Kathmandu (Part 2)

Along with this second batch of photos from my Kathmandu visit last year are five quotes pulled from Eric Kim’s blog post on aphorisms/heuristics/sayings on street photography. I only just came across them this morning while on my way to work. These have all resonated with me for one reason or another:

  • Street photographers tend to warp reality, while documentary and photojournalist photographers try to show “reality.”
  • Don’t ask if your photo is a “street photograph” or not. Ask if it is a meaningful photograph.
  • How to never be disappointed when shooting street photography: never expect to make good photographs.
  • Enjoy the present moment when you photograph in the streets, and remember to shoot only to impress yourself.
  • The journey in street photography is the reward.

Well, all these Kathmandu pictures (in Part 1 as well as in this post) are an attempt at showing reality rather than warping it, as is often (but not always) the case when I do photography. Fortunately, we needn’t diverge and question whether these pictures are still “street photography”–Eric Kim discussed the meaning of the term rather well in another post, and by my reckoning they are, not least because of their candid nature, but that is beside the point.

What is interesting is this distinction about reality and whether the photographer is warping it. What becomes clearer to me now, then, is what distinguishes a good street photograph from a plain one–wink, Y.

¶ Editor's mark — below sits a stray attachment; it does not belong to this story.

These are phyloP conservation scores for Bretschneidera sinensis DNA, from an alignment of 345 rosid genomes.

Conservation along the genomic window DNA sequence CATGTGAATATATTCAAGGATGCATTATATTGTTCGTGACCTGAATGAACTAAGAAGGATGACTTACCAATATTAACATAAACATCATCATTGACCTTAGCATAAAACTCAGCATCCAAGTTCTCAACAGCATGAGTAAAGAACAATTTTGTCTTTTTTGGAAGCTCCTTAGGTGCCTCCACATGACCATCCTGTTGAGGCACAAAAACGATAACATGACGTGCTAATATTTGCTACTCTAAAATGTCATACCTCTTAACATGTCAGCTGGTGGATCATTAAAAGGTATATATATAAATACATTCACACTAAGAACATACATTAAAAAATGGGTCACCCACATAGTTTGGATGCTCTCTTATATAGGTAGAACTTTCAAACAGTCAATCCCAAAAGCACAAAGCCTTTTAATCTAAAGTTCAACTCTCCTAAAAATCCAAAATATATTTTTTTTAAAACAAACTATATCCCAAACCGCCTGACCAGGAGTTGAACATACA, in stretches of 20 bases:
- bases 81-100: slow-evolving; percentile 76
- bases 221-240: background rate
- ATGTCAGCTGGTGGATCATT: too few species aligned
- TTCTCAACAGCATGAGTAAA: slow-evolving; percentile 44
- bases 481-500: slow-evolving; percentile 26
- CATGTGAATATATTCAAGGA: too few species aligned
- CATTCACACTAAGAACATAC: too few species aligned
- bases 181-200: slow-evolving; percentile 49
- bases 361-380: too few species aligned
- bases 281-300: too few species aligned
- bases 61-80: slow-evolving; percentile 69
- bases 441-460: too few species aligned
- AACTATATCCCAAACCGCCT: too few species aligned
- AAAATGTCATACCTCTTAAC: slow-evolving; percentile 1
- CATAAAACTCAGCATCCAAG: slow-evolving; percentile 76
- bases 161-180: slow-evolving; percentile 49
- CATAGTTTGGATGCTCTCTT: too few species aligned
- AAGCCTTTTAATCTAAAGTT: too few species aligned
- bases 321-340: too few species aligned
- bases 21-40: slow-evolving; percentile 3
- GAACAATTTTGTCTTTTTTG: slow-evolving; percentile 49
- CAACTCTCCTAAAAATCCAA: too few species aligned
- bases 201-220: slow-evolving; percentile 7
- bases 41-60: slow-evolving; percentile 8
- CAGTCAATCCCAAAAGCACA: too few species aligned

That leads us to our second quote. While my photos are plain, I hope that they are marginally meaningful at the same time. Namely, I hope that they are useful in offering a few slices of daily life in Kathmandu and can provoke some reaction, however simple.

I like the third quote too because of its cubist nature. I am forever disappointed with my attempts at street photography, none more so than now. This very moment. It’s about time I lowered my expectations.

The quote that follows is full of redemption, however. Being in that “present moment” when taking pictures is certainly a thrill. And the pictures I make are really for myself. Now if it just weren’t for all this social media…

The closing quote sums it up rather well. Notwithstanding my recent stumbling about misguidedly, this process of discovery is rather enlightening.


Here are 12 more simple shots from Kathmandu (February, 2015), then.













> See Kathmandu (Part 1)


    1. Merci. Yes, it’s true people didn’t seem to mind. I never had trouble taking pictures, but I actually stopped taking pictures because I felt a little uncomfortable about it.

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